Thousands of Swainson’s Thrushes move through Costa Rica.

In Costa Rica, the birds that Buffalonians saw in September and August have just arrived in numbers. Many will stay, many will keep on going south to the subtropical forests of the Andes or wintering sites further south. When they pass through here, as elsewhere, thrushes, warblers, vireos, and tanagers gather at fruiting trees and feast on whatever bugs and larvae they can find. Given the heavy life-inducing rains experienced in Costa Rica in 2017, I bet that the migrants are well fed as they pass through my surroundings. It looked that way the past couple of days while I checked green space near the house. One fig laden with fruits has been acting as a constant smorgasbord for everything from Tennessee Warblers to Swainson’s Thrushes and Scarlet Tanagers sharing tree space with many Clay-colored Thrushes, Great Kiskadees, and Blue-gray Tanagers among other birds. Up above, a few species of swallows zoomed around to catch bugs associated with the fruit and were joined by occasional swifts (Vaux’s and Chestnut-collared so far). No cuckoos yet but they are out there, others have seen a few.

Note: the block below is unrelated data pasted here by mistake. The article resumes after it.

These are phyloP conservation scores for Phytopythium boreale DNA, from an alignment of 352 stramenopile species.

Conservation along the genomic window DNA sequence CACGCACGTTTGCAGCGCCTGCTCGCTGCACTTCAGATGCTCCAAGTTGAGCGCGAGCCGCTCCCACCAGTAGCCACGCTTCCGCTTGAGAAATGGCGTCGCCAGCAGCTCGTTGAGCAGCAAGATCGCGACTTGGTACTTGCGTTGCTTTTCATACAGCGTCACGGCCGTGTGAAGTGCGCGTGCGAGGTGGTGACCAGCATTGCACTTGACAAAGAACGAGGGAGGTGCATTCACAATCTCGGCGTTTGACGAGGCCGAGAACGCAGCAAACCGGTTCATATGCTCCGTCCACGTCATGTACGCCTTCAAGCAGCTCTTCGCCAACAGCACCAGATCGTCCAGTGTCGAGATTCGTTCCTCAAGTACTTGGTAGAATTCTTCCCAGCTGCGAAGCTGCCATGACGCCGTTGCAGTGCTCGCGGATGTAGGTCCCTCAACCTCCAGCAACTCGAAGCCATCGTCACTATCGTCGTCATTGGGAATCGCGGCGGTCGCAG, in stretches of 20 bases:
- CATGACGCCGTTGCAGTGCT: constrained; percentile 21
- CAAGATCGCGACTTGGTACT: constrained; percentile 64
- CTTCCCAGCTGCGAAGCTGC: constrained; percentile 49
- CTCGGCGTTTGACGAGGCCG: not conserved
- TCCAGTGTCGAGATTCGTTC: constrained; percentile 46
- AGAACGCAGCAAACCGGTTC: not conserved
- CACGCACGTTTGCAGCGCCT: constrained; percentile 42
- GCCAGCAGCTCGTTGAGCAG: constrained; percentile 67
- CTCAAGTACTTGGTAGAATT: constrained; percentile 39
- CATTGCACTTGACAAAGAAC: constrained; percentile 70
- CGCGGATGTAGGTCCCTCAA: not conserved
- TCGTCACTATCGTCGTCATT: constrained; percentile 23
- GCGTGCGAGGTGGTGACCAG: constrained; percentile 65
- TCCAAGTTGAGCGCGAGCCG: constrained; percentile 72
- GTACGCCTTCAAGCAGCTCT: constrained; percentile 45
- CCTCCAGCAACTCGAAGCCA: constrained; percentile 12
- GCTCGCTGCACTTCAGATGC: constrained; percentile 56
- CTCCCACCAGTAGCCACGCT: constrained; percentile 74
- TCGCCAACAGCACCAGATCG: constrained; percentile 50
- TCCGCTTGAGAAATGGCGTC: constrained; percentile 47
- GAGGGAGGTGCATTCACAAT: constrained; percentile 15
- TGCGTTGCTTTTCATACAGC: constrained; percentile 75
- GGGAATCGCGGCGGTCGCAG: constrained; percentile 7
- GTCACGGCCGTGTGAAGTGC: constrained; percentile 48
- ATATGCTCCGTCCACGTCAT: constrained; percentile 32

At night, I also listen to the sky, hoping to hear a Veery, Gray-cheeked Thrush, Upland Sandpiper, and cuckoos (because I count heard birds on my year list). So far, it’s only been the Spring Peeper notes of many a Swainson’s but I will keep my ear to the sky. I doubt the cuckoos will call (I kind of doubt they call much during migration) but that doesn’t keep me from having their rattling, bubbling vocalizations in mind.